Wednesday, July 24, 2013

The Twilight Language of George Alexander Louis

The royal baby is named George Alexander Louis, the Clarence House has announced. Prince William and his wife, Catherine, Duchess of Cambridge, name their baby George Alexander Louis. He will be known as His Royal Highness Prince George of Cambridge.

It is generally acknowledged that the current son of Queen Elizabeth, Prince Charles, when he becomes king, will be known as King George VII. There is no direct connection between the first name given to princes and what name they will use as kings. The new Prince George might be King Alexander or King Louis someday, for example.

He also may have a pet name around the castle, but that will be kept private for some time. The word formed by his initials, GAL, probably will not be used as a nickname - and one wonders if much forethought was given about this combination.

Here are the meanings behind George Alexander Louis.


George is from the Greek name Γεωργιος (Georgios) which was derived from the Greek word γεωργος (georgos) meaning "farmer, earthworker", itself derived from the elements γη (ge) "earth" and εργον (ergon) "work."

Saint George

Saint George was a 3rd-century Roman soldier from Palestine who was martyred during the persecutions of emperor Diocletian. Later legends describe his defeat of a dragon, with which he was often depicted in medieval art. Initially Saint George was primarily revered by Eastern Christians, but returning crusaders brought stories of him to Western Europe and he became the patron of England, Portugal, Catalonia and Aragon. 

The name was rarely used in England until the German-born George I came to the British throne in the 18th century. Five subsequent British kings have borne the name.

Other famous bearers include two kings of Greece, the composer George Frideric Handel (1685-1759), the first president of the United States, George Washington (1732-1797), and the Pacific explorer George Vancouver (1757-1798). This was also the pen name of authors George Eliot (1819-1880) and George Orwell (1903-1950), real names Mary Anne Evans and Eric Arthur Blair respectively.


Alexander is the Latinized form of the Greek name Αλεξανδρος (Alexandros), which meant "defending men" from Greek αλεξω (alexo) "to defend, help" and ανηρ (aner) "man" (genitive ανδρος). In Greek mythology this was another name of the hero Paris, and it also belongs to several characters in the New Testament.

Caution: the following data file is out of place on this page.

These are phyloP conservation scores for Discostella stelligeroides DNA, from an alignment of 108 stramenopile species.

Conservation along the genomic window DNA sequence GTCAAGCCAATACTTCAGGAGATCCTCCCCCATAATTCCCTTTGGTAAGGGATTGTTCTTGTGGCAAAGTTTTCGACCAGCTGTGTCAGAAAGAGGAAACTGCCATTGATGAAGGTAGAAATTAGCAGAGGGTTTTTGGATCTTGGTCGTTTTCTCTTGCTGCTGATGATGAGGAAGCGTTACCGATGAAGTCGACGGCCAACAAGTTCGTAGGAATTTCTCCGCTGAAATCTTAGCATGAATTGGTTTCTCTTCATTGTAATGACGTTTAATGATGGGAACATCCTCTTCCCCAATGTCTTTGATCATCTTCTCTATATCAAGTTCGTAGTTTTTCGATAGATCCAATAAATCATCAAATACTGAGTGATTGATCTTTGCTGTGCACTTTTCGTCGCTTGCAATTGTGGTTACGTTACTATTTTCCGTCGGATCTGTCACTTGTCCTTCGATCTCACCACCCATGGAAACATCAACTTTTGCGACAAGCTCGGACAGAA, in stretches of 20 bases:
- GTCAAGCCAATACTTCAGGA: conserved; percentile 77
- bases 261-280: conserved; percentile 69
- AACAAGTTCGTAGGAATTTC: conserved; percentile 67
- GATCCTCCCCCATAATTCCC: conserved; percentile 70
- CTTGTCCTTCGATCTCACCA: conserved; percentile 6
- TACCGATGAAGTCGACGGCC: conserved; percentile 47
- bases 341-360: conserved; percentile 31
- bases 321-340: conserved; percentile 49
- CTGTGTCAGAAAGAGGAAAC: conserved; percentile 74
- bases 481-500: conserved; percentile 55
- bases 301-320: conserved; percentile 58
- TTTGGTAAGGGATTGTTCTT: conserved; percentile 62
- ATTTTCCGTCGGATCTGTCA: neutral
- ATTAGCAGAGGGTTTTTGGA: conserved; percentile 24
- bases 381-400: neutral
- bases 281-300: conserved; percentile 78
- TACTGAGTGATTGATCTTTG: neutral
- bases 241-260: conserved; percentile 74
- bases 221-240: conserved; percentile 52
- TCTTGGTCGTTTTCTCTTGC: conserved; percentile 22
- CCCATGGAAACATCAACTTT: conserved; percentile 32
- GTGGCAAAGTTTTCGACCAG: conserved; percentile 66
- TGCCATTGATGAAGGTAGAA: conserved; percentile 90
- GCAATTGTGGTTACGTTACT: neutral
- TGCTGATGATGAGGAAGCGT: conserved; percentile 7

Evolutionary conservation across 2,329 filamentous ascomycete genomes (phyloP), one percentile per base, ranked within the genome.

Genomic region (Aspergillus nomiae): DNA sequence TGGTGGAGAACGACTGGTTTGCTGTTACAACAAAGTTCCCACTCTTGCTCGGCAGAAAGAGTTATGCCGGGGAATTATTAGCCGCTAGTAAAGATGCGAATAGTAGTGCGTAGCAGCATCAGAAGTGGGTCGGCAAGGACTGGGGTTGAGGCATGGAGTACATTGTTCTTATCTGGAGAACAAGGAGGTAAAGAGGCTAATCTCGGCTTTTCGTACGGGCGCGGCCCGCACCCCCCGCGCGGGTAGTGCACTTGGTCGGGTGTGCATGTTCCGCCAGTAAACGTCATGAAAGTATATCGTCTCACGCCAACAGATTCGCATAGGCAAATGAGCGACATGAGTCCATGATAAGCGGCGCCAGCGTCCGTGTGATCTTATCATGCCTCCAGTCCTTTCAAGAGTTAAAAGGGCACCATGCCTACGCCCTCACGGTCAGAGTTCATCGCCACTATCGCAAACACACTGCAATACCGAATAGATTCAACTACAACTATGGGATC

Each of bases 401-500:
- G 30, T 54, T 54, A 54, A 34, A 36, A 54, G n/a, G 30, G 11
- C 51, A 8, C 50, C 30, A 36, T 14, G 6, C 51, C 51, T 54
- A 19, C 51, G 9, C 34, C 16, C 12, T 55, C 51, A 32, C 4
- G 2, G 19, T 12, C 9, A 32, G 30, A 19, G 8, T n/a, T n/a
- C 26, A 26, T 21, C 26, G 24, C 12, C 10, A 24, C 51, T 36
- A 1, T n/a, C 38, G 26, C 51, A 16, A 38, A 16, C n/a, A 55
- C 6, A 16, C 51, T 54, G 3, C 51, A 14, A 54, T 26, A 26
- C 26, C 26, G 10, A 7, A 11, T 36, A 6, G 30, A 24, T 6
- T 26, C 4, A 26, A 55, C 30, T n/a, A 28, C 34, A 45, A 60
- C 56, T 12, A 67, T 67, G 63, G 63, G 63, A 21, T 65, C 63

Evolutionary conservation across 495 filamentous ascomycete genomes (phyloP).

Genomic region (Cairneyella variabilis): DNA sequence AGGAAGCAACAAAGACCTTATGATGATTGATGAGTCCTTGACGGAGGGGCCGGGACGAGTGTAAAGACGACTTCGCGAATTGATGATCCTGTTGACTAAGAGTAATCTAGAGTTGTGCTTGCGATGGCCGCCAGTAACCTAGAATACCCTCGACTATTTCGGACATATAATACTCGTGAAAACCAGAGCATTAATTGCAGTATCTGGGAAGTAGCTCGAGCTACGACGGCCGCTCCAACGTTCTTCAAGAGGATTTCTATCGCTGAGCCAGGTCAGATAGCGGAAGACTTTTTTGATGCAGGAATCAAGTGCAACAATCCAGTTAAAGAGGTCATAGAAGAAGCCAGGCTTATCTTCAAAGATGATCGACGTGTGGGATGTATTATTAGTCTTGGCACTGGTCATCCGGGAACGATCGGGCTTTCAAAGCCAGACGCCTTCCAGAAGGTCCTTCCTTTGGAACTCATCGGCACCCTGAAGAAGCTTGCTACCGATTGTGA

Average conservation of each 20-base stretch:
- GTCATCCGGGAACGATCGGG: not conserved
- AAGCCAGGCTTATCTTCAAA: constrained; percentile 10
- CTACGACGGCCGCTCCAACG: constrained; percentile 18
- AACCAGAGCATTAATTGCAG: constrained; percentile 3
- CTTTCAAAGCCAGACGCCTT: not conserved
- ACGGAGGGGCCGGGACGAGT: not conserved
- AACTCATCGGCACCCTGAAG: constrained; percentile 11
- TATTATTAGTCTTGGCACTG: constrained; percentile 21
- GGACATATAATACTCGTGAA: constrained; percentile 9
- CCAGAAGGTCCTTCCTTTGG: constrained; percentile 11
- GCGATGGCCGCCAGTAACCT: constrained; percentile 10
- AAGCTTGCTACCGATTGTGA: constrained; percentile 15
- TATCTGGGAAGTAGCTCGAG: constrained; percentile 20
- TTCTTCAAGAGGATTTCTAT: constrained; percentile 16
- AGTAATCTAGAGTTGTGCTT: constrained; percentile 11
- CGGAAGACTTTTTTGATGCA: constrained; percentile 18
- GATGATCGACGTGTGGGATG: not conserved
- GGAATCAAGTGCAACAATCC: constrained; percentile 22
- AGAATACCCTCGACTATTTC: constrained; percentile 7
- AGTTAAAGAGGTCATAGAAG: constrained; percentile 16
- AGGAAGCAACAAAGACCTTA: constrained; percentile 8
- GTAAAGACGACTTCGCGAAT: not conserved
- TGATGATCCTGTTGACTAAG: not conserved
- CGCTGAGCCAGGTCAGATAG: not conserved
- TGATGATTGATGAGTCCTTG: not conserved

Alexander the Great

The most famous bearer was Alexander the Great, King of Macedon. In the 4th century BC he built a huge empire out of Greece, Egypt, Persia, and parts of India. Due to his fame, and later medieval tales involving him, use of his name spread throughout Europe.

The name has been used by kings of Scotland, Poland and Yugoslavia, emperors of Russia, and eight popes. Other notable bearers include English poet Alexander Pope (1688-1744), American statesman Alexander Hamilton (1755-1804), Scottish-Canadian explorer Sir Alexander MacKenzie (1764-1820), Russian poet Alexander Pushkin (1799-1837), and Alexander Graham Bell (1847-1922), the Scottish-Canadian-American inventor of the telephone.


Louis is the French form of Ludovicus, the Latinized form of Ludwig. 

One form of the name, as the words Lewis and Louveteau, which, in their original meaning, import two very different things, have in Freemasonry an equivalent signification - the former being used in English, the latter in French, to designate the son of a Mason. Within Freemasonry, Lewis is a significant name.

Louis XIV, the Sun King of France

The form Louis was the name of 18 kings of France, starting with Louis I the son of Charlemagne, and including Louis IX (Saint Louis) who led two crusades and Louis XIV (the "Sun King") who was the ruler of France during the height of its power, the builder of the Palace of Versailles, and the longest reigning monarch in the history of Europe.

Apart from among royalty, this name was only moderately popular in France during the Middle Ages. After the French Revolution, when Louis XVI was guillotined, it became less common. The Normans brought the name to England, where it was usually spelled Lewis, though the spelling Louis has been more common in America. Famous bearers include French scientist Louis Pasteur (1822-1895), Métis leader Louis Riel (1844-1885), who led a rebellion against Canada, and Scottish author Robert Louis Stevenson (1850-1894), who wrote Treasure Island and Dr Jekyll and Mr Hyde.

Acknowledged sources of information include CNN, ABC News, Behind the Name, The Masonic Dictionary, and various dictionaries and histories.


glider04 said...

Alexander is also the name given to a Leukodystrophy, a brain disease. It is also known as a vanishing white matter disorder. I lost a 5 year old granddaughter to it last fall. Our family now calls it Alexander the Horrible. No cure,only symptomatic treatment. She lasted 4 years with it before she won the fight in November.

Guy Edwards said...

Great job repasting the etymology of words/names. Do you have an opinion about the context of all three names strung together? Isn't the whole greater than sum of parts?

Brizdaz (Darren) said...

"The word formed by his initials, GAL, probably will not be used as a nickname - and one wonders if much forethought was given about this combination"

Why not? The toughest player in the Australian Rugby League competition is Paul Gallen,who is known by his nickname "Big Gal".

I think the guy in this clip,may have called him big girl instead,so Big Gal aligned his jaw properly for him,so he would get the name right next time.-)

Red Pill Junkie said...

Here's hoping he gets to be King Louie :3: